| Friday, February 04, 2005
| FIVE ESSENTIAL THINGS ABOUT CHICAGO SKYSCRAPERS
|From 1955 until 1969, the tallest building in
Chicago was the Prudential Building at 601 feet.
It drew millions of tourists but was only 115 feet
taller than the great Pyramid,completed 4,600 years ago.
CHICAGO INVENTED THE SKYSCRAPER,
but critical contributions were made by two non-Chicagoans:
Elisha Otis, who perfected the elevator (1852), and
Washington Roebling, whose firm created the wire rope that
made Otis invention safe and practical (Roebling also spied
on Lee's army from a balloon at Gettysburg and built the
The world's skyscraper was the 10 story Home Insurance building
(1885) on the site of today's La Salle Bank building,it was
designed by William Lebaron Jenney, who realized steel skeletons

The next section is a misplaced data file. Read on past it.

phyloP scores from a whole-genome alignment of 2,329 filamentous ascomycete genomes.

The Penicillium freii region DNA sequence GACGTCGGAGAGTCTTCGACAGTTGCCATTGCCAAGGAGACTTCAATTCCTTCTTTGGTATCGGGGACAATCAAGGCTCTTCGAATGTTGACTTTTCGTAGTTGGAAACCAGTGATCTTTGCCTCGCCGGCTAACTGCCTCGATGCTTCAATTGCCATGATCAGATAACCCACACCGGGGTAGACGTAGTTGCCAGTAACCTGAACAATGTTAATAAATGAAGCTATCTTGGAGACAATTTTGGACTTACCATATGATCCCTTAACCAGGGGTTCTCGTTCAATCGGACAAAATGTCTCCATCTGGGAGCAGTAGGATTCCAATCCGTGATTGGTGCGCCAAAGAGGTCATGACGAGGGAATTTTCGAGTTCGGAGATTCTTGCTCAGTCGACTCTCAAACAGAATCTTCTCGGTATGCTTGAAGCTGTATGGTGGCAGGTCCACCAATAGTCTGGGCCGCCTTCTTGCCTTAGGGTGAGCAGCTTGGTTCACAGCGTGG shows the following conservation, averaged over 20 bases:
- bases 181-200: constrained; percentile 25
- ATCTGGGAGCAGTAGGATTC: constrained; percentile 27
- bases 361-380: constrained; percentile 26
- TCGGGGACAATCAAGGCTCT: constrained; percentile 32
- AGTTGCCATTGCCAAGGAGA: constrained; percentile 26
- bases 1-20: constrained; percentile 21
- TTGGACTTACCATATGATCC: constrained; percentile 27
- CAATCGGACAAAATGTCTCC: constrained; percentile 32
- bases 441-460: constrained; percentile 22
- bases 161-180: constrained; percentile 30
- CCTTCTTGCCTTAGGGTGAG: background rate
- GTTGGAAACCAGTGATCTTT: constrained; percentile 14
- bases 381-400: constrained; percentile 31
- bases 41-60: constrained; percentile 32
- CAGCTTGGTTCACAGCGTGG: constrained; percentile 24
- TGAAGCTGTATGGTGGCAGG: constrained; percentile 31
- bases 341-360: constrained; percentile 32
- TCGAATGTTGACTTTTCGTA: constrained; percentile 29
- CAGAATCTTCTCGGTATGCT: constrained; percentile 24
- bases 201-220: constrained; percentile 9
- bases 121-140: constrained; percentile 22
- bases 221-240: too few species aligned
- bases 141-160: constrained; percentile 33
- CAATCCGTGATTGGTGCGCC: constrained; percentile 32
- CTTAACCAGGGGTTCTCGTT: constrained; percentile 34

were the key to taller buildings. Construction was slow because
many feared the steel frame would collapse.
Many know that in 1956 FRANK LLOYD WRIGHT proposed a mile high
skyscraper for Chicago, but few know he envisioned its
100,000 occupants using atomatic powered elevators.
(It's hardly the tallest building ever proposes, that's the
13,123 foot x - Seed 4000, conceived in 1995 by Japan's
Taisei Construction Co.)
Chicago lost its lead in high rises by temporarily banning
them in 1893 because some pols felt they wee "destroying" the city.
OTHER CHICAGO INVENTIONS:
Vacuum Cleaner (1869)
Elevated railways (1883)
Roller skate (1884)
Open heart surgery (1893)
Ferris wheel (1893)
Fixed trunnion bascule bridge (1902)
Electric washing machine (1910)
Radio soap opera (1930)
Pinball machine (1931)
Deep dish pizza(1943)
Plastic pocket protector (1947)
Spray paint (1949)
Concept of learning disabilities (1963)
|posted by infraternam meam @ 4:08 AM